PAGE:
Kmarts Ten Deadly Sins - AchieveMax® Top Ten Book Review
Kmart's Ten Deadly Sins: How Incompetence Tainted an American Icon was begging to be written. It probably would have surfaced much earlier if not for the fear of many authors that publishing too soon would result in the omission of who knows how many future bewildering tactics by the forever transforming retail giant, K-mart. Actually, contrary to my early assumption, this book is less an indictment of K-mart than it is a combination of warnings and lessons to everyone else. There are so many negative examples in the news today of how NOT to succeed in business. However, many organizations fail to acknowledge or learn from these examples.
This book was written for those of you who find yourselves wondering how a company with such bright prospects could end up filing for bankruptcy. How could a brand as widely recognized and firmly fixed in our cultural lexicon as K-mart be teetering on the brink of extinction? Depending on whom you talk to, K-mart's fall from grace can be attributed to any number of factors. In the first in-depth examination of K-mart, author Marcia Layton Turner reveals the real reason behind K-mart's troubles-bad management-and discusses how the large personalities and even larger dreams of K-mart's misguided leaders played a significant role in transforming this once profitable retail titan into a bankrupt behemoth.
This is not a collection of the author's personal opinions as to why the once mighty K-mart is now frantically treading the tumultuous retail waters. Marcia Layton Turner interviewed many financial analysts, former employees, and industry observers to get the inside scoop on what happened at K-mart. She coupled her research findings with in-depth studies of SEC filings, news reports, and background data to paint a very clear picture of exactly how K-mart management's thinking emerged as well as what went on behind the scenes and why.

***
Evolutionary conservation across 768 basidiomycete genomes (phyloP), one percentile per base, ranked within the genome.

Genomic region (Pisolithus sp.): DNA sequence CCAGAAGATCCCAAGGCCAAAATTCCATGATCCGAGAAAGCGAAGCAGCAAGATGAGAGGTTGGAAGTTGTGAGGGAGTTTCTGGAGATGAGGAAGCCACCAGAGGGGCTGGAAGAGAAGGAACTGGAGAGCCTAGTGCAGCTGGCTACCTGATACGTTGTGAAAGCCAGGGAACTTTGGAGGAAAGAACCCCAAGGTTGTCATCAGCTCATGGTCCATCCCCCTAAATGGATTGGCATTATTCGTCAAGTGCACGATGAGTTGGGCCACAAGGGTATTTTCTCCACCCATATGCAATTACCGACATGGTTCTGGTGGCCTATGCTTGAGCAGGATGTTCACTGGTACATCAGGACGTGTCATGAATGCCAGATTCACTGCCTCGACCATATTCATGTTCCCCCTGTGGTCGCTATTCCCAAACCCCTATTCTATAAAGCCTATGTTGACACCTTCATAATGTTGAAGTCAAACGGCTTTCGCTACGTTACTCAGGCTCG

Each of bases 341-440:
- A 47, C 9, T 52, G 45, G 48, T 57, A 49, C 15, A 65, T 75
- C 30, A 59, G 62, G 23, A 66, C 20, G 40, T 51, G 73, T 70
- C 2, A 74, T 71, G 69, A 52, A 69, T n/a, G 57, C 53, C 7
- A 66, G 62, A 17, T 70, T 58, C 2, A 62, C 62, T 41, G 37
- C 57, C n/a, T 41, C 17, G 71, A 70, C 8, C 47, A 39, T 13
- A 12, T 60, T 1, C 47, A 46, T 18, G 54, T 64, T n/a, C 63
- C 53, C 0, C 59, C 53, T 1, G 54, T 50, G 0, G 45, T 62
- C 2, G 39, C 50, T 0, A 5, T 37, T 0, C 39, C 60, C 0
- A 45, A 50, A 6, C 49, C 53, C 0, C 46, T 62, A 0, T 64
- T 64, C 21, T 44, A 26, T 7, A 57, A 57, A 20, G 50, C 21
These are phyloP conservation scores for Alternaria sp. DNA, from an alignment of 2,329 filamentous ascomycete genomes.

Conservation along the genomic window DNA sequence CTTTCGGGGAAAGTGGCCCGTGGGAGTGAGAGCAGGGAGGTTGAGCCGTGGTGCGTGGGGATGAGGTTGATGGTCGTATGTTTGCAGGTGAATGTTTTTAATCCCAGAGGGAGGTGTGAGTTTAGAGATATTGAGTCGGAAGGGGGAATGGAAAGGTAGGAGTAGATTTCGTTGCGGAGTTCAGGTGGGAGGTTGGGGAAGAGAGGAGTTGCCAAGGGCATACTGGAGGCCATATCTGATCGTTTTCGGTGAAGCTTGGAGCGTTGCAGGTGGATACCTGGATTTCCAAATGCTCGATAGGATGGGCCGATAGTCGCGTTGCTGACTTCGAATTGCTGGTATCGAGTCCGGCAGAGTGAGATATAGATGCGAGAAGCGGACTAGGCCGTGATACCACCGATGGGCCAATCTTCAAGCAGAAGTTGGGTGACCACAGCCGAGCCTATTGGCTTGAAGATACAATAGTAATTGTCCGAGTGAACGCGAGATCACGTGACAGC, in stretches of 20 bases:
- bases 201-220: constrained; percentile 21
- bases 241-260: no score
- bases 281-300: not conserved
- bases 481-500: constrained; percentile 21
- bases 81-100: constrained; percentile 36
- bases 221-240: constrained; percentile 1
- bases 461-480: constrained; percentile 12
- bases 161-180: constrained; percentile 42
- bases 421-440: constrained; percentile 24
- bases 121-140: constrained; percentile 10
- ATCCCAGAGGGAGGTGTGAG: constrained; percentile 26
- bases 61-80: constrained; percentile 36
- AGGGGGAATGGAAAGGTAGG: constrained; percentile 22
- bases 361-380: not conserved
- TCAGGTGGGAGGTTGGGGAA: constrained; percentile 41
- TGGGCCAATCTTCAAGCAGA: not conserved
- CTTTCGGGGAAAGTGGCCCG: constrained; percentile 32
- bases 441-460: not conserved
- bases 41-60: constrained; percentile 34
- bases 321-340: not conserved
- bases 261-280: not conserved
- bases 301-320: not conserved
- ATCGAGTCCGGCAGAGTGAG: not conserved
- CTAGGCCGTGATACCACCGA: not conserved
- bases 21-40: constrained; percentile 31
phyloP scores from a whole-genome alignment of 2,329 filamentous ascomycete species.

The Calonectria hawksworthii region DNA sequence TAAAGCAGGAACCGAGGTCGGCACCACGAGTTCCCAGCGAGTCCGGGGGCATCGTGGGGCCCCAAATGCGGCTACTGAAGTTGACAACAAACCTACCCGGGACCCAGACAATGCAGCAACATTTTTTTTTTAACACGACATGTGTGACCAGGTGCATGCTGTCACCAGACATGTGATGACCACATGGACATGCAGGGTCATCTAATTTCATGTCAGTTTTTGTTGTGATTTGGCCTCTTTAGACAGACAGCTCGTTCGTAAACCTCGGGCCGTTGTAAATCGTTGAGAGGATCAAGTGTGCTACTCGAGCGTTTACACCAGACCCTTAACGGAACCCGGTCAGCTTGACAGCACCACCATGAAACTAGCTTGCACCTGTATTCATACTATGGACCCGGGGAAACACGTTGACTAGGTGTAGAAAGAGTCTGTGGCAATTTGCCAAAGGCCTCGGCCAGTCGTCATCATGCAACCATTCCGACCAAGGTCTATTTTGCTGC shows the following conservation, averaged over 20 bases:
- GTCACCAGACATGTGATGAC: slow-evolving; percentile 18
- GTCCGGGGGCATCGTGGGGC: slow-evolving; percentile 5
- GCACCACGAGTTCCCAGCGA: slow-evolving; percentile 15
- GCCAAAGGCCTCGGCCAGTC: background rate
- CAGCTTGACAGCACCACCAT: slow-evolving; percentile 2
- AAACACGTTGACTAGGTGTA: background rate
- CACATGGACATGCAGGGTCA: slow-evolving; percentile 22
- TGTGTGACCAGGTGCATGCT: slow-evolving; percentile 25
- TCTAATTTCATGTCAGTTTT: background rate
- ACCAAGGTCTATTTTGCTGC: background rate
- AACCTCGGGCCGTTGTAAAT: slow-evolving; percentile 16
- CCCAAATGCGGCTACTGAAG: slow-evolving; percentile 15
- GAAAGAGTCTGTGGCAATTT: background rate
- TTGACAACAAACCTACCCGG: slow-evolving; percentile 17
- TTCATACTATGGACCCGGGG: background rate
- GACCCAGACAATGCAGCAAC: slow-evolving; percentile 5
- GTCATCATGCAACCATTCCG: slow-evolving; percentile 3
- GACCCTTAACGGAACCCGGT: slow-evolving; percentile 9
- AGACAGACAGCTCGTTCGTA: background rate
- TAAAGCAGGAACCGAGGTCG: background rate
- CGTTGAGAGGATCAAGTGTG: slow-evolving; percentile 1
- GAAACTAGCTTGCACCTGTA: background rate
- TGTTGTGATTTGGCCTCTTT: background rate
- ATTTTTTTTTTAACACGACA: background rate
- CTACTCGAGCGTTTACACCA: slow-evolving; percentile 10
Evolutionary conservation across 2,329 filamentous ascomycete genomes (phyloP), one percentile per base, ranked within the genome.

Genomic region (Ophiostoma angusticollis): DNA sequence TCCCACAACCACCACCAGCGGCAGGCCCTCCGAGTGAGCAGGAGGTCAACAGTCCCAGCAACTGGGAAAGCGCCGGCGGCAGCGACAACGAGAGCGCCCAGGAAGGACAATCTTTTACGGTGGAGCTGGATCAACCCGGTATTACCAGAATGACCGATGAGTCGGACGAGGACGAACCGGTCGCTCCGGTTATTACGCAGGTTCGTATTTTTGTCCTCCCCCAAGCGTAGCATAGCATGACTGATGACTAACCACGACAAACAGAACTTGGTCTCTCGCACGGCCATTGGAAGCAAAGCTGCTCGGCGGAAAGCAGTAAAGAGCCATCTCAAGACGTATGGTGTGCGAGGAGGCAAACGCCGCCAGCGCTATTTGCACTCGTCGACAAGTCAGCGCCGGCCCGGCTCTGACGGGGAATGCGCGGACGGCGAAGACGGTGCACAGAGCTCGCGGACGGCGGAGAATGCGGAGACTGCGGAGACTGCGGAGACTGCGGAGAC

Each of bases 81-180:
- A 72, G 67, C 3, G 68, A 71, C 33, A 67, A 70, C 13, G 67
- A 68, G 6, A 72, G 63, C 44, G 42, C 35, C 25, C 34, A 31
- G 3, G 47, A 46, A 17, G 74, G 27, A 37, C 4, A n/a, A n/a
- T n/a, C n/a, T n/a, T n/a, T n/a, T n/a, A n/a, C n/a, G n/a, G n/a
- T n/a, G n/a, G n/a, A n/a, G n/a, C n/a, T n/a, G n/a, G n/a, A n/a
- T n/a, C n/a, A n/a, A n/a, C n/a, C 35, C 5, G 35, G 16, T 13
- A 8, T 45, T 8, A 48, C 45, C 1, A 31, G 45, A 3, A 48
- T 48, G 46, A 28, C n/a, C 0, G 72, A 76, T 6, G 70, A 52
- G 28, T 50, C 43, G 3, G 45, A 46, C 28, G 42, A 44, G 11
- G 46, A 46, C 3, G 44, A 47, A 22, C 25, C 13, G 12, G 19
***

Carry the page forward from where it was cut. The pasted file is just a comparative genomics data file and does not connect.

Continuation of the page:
Weaving corporate history with financial analysis and expert commentary, this engaging book identifies and examines the ten management mistakes, which ultimately brought K-mart to its knees. It spins an intriguing tale of the missteps of a retail giant that once had the industry in the palm of its hand and foolishly let it all slip away. Readers will achieve a better sense of where K-mart has been and what its potential is for a turnaround. This first in-depth examination of K-mart clearly identifies and discusses the ten miscalculations K-mart's CEOs have repeatedly made, including resisting investments in technology, brand mismanagement, and haphazard expansion, to name a few.
This book is a well-written comparative analysis of why K-mart failed and Wal-Mart continues to thrive. The management lessons found in the book can be widely applied and should be shared with and discussed among any leadership team members interested in continued growth and success.
More than 100 business book reviews written by Harry K. Jones are available at www.AchieveMax.com/books/index.htm">http://www.AchieveMax.com/books/.
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www.AchieveMax.com/motivational-speaker-harry.htm">Harry K. Jones is a professional speaker and consultant for AchieveMax®, Inc., a firm specializing in custom-designed keynote presentations, seminars, and consulting services. Harry has made presentations ranging from leadership to employee retention and time management to stress management for a number of industries, including education, financial, government, healthcare, hospitality, and manufacturing. He can be reached at 800-886-2MAX or by visiting www.AchieveMax.com">http://www.AchieveMax.com.
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The Hogwarts universe is set to expand by an additional two new Harry Potter books, published by Bloomsbury in the UK (and presumably Scholastic in the USA) in conjunction with a British Library event, in celebration of the 20th anniversary of the series.